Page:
At the Princeton library, Notabilia takes us inside an engraver's workshop c.1623. Antipodean Footnotes showcases the work of some skilled engravers in Nullis in verba, which looks at the first two books of the Royal Society, including Hooke's Micrographia (and its famous flea). They also take a look at the woodcuts in the Italian and French editions of Hypnerotomachia Poliphili.

As you can see, this blog loves books -- but Alexis Coe recently gave us a list of eight experts who love books harder and who are killing it online. And that list includes Iowa's very own Special Collections librarian Colleen Theisen. (And she's not the only one around these parts who loves books -- take a look at the Books@Iowa page on this site).

Folger Shakespeare Library
V.b.232, f. 57r
Why does this man have a tree growing out of him? Heather Wolfe at The Collation explains where family trees come from. The Collation -- the blog at the Folger Shakespeare Library -- continues to be your early-modern must-read, and they've given us an abundance of fascinating posts recently. Of particular use (especially while teaching) is Sarah Werner's primer on transcribing early modern textual oddities like u/v, i/j, and s/long-s. Meanwhile, Goran Proot looks at the v/u shift in 17th century Flemish imprints in a pair of posts, here and here. We all know what happens when you mistake a long-s for an f, and So Long As It's Words takes a look at the origin of everyone's favorite curse word. And speaking of curses, Early Modern Whale looks at the maledictions of Mary Smith in 1616.

There are several new and exciting digital humanities projects out there, along with some new developments in established projects. There's much ado about data over at winedarksea including a roundup of recent DH and quantitative analysis projects, along with a look at a very important word in Macbeth: "the" (who knew?). The Wordseer project at Berkeley uses similar methods to define relationships between men and women in Shakespeare. Jonathan Green at Research Fragments explains how Luther killed Cicero by graphing the publication of the classics. Copious but not Compendious outlines the problems with (and attempts a solution to) citing EEBO (Early English Books Online). Whitney Trettien has a fantastic post on digital layout analysis as part of her admirable project to produce a digital edition of a Little Gidding Harmony. And Sarah Werner exposes the wrong way to do digital history in It's History, Not a Viral Feed.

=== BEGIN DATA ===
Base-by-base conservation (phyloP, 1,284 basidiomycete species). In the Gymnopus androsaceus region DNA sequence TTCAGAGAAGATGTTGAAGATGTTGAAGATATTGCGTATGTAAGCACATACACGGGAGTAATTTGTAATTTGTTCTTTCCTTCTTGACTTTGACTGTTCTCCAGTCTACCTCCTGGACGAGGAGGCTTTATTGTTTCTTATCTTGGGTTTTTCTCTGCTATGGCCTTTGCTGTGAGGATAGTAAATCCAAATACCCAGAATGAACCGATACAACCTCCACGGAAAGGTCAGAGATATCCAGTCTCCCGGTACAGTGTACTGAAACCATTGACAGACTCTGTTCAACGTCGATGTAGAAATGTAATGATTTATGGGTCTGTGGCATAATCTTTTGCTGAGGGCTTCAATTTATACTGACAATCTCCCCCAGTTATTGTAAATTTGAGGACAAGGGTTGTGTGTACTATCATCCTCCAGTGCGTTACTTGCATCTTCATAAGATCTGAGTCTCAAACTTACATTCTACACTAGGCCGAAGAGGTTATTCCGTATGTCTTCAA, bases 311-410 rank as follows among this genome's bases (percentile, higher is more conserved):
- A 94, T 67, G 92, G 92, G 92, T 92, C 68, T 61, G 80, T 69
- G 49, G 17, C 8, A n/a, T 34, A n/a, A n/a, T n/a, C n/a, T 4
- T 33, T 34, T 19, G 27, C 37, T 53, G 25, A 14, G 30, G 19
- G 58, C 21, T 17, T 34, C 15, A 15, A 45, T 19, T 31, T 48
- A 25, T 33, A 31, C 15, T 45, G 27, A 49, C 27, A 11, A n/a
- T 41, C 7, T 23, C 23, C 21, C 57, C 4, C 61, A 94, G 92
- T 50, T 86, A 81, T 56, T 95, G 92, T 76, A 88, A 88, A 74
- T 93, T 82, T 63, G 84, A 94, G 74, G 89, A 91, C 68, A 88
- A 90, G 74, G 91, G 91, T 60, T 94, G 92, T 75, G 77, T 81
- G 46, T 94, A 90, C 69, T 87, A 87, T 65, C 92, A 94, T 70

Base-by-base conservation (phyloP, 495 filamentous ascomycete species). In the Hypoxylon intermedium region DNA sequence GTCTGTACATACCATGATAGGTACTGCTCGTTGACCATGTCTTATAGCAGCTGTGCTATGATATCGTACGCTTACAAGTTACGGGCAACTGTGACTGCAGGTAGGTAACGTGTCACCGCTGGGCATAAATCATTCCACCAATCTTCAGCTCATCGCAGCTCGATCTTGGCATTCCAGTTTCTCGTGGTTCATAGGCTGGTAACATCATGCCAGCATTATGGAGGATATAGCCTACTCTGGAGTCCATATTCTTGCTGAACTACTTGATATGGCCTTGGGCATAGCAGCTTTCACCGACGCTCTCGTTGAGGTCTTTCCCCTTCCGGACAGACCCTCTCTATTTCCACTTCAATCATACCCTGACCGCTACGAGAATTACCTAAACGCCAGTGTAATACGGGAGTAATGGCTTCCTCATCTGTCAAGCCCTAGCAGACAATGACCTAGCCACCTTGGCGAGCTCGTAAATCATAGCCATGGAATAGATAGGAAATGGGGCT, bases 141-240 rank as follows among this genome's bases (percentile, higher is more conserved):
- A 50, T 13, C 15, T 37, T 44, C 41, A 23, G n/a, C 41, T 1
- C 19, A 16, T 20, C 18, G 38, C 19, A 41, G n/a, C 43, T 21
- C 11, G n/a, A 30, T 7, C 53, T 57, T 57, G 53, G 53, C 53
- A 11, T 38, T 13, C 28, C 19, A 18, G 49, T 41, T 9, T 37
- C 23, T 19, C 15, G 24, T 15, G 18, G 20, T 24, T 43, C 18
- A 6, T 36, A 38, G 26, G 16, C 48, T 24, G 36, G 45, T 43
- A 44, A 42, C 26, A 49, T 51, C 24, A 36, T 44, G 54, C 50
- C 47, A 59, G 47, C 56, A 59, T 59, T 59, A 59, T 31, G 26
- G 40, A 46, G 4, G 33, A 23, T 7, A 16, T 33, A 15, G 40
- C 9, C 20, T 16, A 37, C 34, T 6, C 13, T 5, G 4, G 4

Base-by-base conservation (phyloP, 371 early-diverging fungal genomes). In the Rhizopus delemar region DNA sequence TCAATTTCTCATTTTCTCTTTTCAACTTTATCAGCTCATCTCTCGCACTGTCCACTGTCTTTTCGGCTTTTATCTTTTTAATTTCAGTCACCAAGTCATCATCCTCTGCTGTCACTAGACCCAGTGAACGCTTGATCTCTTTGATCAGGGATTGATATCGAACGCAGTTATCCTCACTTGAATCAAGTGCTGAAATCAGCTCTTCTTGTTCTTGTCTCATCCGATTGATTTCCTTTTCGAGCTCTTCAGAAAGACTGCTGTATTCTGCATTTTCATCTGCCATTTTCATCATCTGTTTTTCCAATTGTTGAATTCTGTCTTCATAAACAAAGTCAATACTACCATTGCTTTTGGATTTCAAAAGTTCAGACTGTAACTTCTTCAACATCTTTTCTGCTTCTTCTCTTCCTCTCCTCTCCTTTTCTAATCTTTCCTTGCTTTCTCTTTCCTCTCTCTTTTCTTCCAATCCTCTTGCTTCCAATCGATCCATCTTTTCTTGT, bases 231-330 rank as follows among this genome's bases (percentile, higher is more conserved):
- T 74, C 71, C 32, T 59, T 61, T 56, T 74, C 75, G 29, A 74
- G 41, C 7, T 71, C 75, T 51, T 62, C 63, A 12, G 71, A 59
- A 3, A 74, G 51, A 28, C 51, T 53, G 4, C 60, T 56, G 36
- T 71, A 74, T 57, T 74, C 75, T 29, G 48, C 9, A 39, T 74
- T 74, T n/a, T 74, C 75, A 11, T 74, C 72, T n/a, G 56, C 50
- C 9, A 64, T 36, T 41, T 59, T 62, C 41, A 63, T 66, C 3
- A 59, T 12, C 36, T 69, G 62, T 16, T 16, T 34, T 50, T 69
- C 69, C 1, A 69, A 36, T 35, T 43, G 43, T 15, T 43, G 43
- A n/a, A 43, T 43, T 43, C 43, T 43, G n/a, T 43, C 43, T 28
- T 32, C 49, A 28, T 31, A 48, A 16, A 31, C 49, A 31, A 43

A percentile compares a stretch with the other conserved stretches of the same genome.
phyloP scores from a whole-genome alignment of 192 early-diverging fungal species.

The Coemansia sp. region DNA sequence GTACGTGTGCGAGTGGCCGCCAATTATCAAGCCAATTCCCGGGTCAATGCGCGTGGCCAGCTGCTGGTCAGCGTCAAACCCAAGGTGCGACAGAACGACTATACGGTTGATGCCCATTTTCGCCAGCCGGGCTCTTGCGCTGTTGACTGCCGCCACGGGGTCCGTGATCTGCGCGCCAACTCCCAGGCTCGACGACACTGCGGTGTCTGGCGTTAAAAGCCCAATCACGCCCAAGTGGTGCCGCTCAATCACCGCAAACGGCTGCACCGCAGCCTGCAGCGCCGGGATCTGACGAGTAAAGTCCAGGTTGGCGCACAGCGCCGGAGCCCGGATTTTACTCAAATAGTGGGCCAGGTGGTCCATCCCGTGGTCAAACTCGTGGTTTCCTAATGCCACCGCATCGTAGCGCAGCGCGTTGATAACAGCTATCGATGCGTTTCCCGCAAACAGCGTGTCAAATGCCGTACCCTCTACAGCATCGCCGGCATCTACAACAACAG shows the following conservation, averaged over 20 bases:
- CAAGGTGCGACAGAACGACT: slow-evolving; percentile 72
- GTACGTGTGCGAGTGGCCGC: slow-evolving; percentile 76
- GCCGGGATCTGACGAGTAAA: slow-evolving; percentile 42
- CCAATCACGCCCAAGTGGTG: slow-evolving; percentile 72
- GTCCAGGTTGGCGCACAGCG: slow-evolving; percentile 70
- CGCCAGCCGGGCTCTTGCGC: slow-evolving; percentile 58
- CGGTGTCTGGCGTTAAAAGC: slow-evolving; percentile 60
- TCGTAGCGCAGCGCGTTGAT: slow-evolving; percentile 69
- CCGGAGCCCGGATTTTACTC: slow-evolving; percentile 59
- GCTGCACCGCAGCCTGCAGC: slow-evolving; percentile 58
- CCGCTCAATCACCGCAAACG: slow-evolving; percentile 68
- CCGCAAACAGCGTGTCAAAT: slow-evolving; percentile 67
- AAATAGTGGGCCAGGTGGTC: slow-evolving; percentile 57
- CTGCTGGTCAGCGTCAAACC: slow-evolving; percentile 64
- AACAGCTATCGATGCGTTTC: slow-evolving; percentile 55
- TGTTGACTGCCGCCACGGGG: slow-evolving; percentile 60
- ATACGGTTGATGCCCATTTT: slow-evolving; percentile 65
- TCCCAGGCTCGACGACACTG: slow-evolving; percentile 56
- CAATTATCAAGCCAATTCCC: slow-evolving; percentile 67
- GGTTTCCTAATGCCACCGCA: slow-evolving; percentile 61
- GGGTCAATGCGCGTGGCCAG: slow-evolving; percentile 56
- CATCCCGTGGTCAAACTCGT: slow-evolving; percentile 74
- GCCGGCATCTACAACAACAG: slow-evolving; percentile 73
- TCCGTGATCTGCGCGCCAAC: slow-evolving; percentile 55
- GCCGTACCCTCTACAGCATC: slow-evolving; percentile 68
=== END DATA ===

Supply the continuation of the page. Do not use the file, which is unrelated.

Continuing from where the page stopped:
The Renaissance Mathematicus sets us straight on the myth of the dark ages in the history of science, while Les Leftovers debunks the the great medieval water myth (short version: they actually drank water). And Muse*less tell us what Milton thinks about the crisis in the humanities.

The Social Historian looks at the first century of social welfare, while Many Headed Monster outlines the sad case of Mary Stevens accused of "wandering and begging." Language Hat explains the complicated history of "mistress" and "Mrs." On a brighter note, we recently learned about a literary miracle: a new Sappho poem. And Wendelkate Procrastinates shows some entertaining depictions of women jousting with distaffs.

The Map of Early Modern London not only started a blog but took the time to provide an overview of the purposes and practices of scholarly blogging. A Beautiful Book takes a closer look at early London, with a focus on the book trade in Paternoster Row. Doing History in Public looks at medeival mappaemundi.

And finally, let's end where we started, with the only thing anyone can talk about this winter: the weather. Many Headed Monster looks at historic storms and floods. Here's hoping sunnier days are ahead; in the meantime, there's no shortage of early modern blogs to read while stay inside waiting for conditions to improve.